those prices sounds extremely reasonable to me. most wine pours are less than 8 oz. but cost more than $8. glad to hear that the 3 oz. pours are generous, but i'm more interested to know how the staff treats the pours. if i'm at the bar at helen's garden, i expect to pay around $10/glass, but that glass comes with a generous pour, a lively discussion about the wine and pairings and chances are, they've already given me a generous taste of the wine before i even ordered the glass or the bottle. for that, i'd much rather pay $10/glass than a more "affordable" pour.

sam -- do you know if vino rosina charges a corkage fee for their bottles like v-no does?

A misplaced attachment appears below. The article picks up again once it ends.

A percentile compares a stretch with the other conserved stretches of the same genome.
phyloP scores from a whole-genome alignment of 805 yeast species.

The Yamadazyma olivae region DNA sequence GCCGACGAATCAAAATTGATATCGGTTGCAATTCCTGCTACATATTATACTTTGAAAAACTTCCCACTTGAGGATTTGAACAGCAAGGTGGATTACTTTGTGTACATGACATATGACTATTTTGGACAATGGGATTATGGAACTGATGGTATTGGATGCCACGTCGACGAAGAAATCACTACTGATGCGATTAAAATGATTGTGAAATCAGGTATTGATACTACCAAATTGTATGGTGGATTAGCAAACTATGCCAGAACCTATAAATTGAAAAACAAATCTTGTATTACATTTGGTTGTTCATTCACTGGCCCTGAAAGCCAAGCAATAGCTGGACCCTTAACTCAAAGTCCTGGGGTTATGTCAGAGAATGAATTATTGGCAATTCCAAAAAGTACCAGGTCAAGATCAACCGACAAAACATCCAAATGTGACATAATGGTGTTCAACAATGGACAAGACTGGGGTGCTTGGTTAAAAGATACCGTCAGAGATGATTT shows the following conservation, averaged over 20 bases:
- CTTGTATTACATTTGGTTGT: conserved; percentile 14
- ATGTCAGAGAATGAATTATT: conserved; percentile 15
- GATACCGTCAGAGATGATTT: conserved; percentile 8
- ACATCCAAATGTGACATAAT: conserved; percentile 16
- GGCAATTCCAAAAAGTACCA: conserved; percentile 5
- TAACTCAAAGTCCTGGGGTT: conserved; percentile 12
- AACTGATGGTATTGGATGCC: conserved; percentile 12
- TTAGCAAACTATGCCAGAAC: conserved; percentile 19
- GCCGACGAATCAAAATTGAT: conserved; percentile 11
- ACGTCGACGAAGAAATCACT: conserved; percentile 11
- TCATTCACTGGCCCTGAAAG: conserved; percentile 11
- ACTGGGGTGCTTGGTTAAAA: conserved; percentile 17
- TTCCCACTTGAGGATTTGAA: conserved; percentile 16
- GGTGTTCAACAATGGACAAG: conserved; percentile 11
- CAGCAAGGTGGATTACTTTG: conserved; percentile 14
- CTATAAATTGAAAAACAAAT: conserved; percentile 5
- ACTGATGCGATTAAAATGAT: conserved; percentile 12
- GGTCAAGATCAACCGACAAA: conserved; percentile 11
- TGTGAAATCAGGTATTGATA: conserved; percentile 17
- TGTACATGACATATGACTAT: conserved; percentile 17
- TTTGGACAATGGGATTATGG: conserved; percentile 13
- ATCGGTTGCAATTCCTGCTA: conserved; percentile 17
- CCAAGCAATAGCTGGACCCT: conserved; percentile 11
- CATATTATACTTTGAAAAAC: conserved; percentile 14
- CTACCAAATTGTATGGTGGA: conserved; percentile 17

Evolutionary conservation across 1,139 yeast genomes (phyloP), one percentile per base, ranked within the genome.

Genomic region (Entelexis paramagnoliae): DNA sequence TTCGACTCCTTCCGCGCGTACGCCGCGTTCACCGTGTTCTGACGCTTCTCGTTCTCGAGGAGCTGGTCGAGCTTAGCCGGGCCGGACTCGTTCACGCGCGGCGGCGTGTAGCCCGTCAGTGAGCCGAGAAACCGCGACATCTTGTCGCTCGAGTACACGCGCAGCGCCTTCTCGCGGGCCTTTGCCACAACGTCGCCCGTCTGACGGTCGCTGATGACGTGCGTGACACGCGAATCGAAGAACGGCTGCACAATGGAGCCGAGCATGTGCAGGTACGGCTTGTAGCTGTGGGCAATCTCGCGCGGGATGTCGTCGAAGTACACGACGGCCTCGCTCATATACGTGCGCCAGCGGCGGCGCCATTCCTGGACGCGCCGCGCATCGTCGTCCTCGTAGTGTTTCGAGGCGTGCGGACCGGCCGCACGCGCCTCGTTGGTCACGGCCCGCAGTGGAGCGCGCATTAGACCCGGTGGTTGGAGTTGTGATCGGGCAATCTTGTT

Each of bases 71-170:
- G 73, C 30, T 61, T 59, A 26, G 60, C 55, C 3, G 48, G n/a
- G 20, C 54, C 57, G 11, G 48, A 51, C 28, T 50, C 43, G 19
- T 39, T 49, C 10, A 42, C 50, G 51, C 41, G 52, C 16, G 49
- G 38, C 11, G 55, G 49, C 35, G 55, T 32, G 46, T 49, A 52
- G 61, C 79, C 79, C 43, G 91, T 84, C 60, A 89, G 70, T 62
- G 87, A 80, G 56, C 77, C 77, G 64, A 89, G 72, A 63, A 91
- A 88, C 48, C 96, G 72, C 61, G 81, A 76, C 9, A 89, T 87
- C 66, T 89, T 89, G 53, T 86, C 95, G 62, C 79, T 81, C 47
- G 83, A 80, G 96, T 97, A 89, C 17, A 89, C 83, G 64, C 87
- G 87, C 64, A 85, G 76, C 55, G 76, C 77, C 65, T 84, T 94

drrr, got thinking more about drinking wine than typing. i meant to say $10/glass for the specialty wine, not the standard wine by the glass that they usually feature.

if you're in a bar that's not surrounded by flat screens and you're looking over a menu that doesn't feature wings and mozzeralla sticks, you should expect craft beer and good wine at prices above a miller lite special.

First off, in case it's not apparent, we're talking about two different things here, even though the author has the lumped the two items together.

Affordability refers to a customer's ability to pay for something, regardless of whether or not it's a good deal. For instance, a restaurant price of $100 for a bottle of Caymus cabernet may represent a good deal (considering what this wine retails for), but that doesn't make it affordable to the average restaurant patron. Viewed solely in that light, I think the wine by the glass prices at Vino Rosina would certainly be viewed as affordable by most customers.